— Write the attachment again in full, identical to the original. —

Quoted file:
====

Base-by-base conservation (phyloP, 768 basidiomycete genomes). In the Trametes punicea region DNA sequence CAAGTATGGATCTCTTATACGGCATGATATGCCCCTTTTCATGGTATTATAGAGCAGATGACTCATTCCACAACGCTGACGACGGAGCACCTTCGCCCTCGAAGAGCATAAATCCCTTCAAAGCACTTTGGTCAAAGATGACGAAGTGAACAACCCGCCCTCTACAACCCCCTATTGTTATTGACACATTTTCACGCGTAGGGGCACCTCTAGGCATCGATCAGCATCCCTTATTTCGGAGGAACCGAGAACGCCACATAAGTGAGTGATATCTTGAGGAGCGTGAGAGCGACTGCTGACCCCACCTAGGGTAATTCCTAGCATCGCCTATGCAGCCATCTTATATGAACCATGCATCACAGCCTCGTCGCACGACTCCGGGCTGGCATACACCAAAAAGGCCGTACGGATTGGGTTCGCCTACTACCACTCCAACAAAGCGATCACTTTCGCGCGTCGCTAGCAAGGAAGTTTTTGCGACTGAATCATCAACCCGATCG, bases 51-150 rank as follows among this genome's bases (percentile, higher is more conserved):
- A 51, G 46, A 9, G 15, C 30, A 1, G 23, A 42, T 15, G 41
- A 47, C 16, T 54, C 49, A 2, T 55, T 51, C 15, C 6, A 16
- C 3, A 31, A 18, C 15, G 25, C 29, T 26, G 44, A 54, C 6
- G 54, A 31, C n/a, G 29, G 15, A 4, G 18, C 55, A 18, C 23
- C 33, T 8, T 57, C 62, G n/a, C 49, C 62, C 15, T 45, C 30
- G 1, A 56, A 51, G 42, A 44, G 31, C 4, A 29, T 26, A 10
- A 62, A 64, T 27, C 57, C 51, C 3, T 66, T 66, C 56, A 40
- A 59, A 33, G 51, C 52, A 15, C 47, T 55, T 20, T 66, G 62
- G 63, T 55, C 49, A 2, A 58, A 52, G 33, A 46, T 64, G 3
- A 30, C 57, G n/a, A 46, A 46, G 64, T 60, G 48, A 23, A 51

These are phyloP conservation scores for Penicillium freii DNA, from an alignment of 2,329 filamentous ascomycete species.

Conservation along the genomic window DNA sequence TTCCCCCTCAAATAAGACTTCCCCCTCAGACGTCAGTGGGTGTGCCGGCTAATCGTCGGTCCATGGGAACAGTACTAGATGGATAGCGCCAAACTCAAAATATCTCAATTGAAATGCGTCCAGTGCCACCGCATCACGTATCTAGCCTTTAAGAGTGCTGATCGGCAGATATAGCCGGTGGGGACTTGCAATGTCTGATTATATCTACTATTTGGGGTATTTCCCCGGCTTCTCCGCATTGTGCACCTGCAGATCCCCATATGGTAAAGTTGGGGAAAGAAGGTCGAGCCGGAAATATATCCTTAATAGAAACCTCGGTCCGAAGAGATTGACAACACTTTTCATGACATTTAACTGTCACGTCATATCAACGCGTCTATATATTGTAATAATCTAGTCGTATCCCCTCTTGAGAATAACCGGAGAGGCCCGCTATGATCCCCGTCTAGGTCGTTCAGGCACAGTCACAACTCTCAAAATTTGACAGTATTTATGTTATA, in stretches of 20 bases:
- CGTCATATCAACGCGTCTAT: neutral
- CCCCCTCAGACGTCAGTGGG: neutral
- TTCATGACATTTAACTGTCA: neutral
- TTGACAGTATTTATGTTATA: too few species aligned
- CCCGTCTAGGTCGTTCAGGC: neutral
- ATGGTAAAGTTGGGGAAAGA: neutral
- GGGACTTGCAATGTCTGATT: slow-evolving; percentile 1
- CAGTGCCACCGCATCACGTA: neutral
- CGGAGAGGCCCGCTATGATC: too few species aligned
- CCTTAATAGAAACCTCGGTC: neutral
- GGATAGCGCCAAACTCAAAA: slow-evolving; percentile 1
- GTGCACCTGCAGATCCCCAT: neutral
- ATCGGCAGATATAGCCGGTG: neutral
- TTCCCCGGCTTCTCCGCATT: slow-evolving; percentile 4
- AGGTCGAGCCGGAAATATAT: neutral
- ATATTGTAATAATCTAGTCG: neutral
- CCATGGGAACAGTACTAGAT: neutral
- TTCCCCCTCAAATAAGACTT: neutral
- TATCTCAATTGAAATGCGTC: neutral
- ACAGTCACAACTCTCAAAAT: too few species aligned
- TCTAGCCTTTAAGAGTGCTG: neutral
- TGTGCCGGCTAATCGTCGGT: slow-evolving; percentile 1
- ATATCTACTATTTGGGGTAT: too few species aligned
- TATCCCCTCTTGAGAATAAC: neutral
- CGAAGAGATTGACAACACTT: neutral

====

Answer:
Base-by-base conservation (phyloP, 768 basidiomycete genomes). In the Trametes punicea region DNA sequence CAAGTATGGATCTCTTATACGGCATGATATGCCCCTTTTCATGGTATTATAGAGCAGATGACTCATTCCACAACGCTGACGACGGAGCACCTTCGCCCTCGAAGAGCATAAATCCCTTCAAAGCACTTTGGTCAAAGATGACGAAGTGAACAACCCGCCCTCTACAACCCCCTATTGTTATTGACACATTTTCACGCGTAGGGGCACCTCTAGGCATCGATCAGCATCCCTTATTTCGGAGGAACCGAGAACGCCACATAAGTGAGTGATATCTTGAGGAGCGTGAGAGCGACTGCTGACCCCACCTAGGGTAATTCCTAGCATCGCCTATGCAGCCATCTTATATGAACCATGCATCACAGCCTCGTCGCACGACTCCGGGCTGGCATACACCAAAAAGGCCGTACGGATTGGGTTCGCCTACTACCACTCCAACAAAGCGATCACTTTCGCGCGTCGCTAGCAAGGAAGTTTTTGCGACTGAATCATCAACCCGATCG, bases 51-150 rank as follows among this genome's bases (percentile, higher is more conserved):
- A 51, G 46, A 9, G 15, C 30, A 1, G 23, A 42, T 15, G 41
- A 47, C 16, T 54, C 49, A 2, T 55, T 51, C 15, C 6, A 16
- C 3, A 31, A 18, C 15, G 25, C 29, T 26, G 44, A 54, C 6
- G 54, A 31, C n/a, G 29, G 15, A 4, G 18, C 55, A 18, C 23
- C 33, T 8, T 57, C 62, G n/a, C 49, C 62, C 15, T 45, C 30
- G 1, A 56, A 51, G 42, A 44, G 31, C 4, A 29, T 26, A 10
- A 62, A 64, T 27, C 57, C 51, C 3, T 66, T 66, C 56, A 40
- A 59, A 33, G 51, C 52, A 15, C 47, T 55, T 20, T 66, G 62
- G 63, T 55, C 49, A 2, A 58, A 52, G 33, A 46, T 64, G 3
- A 30, C 57, G n/a, A 46, A 46, G 64, T 60, G 48, A 23, A 51

These are phyloP conservation scores for Penicillium freii DNA, from an alignment of 2,329 filamentous ascomycete species.

Conservation along the genomic window DNA sequence TTCCCCCTCAAATAAGACTTCCCCCTCAGACGTCAGTGGGTGTGCCGGCTAATCGTCGGTCCATGGGAACAGTACTAGATGGATAGCGCCAAACTCAAAATATCTCAATTGAAATGCGTCCAGTGCCACCGCATCACGTATCTAGCCTTTAAGAGTGCTGATCGGCAGATATAGCCGGTGGGGACTTGCAATGTCTGATTATATCTACTATTTGGGGTATTTCCCCGGCTTCTCCGCATTGTGCACCTGCAGATCCCCATATGGTAAAGTTGGGGAAAGAAGGTCGAGCCGGAAATATATCCTTAATAGAAACCTCGGTCCGAAGAGATTGACAACACTTTTCATGACATTTAACTGTCACGTCATATCAACGCGTCTATATATTGTAATAATCTAGTCGTATCCCCTCTTGAGAATAACCGGAGAGGCCCGCTATGATCCCCGTCTAGGTCGTTCAGGCACAGTCACAACTCTCAAAATTTGACAGTATTTATGTTATA, in stretches of 20 bases:
- CGTCATATCAACGCGTCTAT: neutral
- CCCCCTCAGACGTCAGTGGG: neutral
- TTCATGACATTTAACTGTCA: neutral
- TTGACAGTATTTATGTTATA: too few species aligned
- CCCGTCTAGGTCGTTCAGGC: neutral
- ATGGTAAAGTTGGGGAAAGA: neutral
- GGGACTTGCAATGTCTGATT: slow-evolving; percentile 1
- CAGTGCCACCGCATCACGTA: neutral
- CGGAGAGGCCCGCTATGATC: too few species aligned
- CCTTAATAGAAACCTCGGTC: neutral
- GGATAGCGCCAAACTCAAAA: slow-evolving; percentile 1
- GTGCACCTGCAGATCCCCAT: neutral
- ATCGGCAGATATAGCCGGTG: neutral
- TTCCCCGGCTTCTCCGCATT: slow-evolving; percentile 4
- AGGTCGAGCCGGAAATATAT: neutral
- ATATTGTAATAATCTAGTCG: neutral
- CCATGGGAACAGTACTAGAT: neutral
- TTCCCCCTCAAATAAGACTT: neutral
- TATCTCAATTGAAATGCGTC: neutral
- ACAGTCACAACTCTCAAAAT: too few species aligned
- TCTAGCCTTTAAGAGTGCTG: neutral
- TGTGCCGGCTAATCGTCGGT: slow-evolving; percentile 1
- ATATCTACTATTTGGGGTAT: too few species aligned
- TATCCCCTCTTGAGAATAAC: neutral
- CGAAGAGATTGACAACACTT: neutral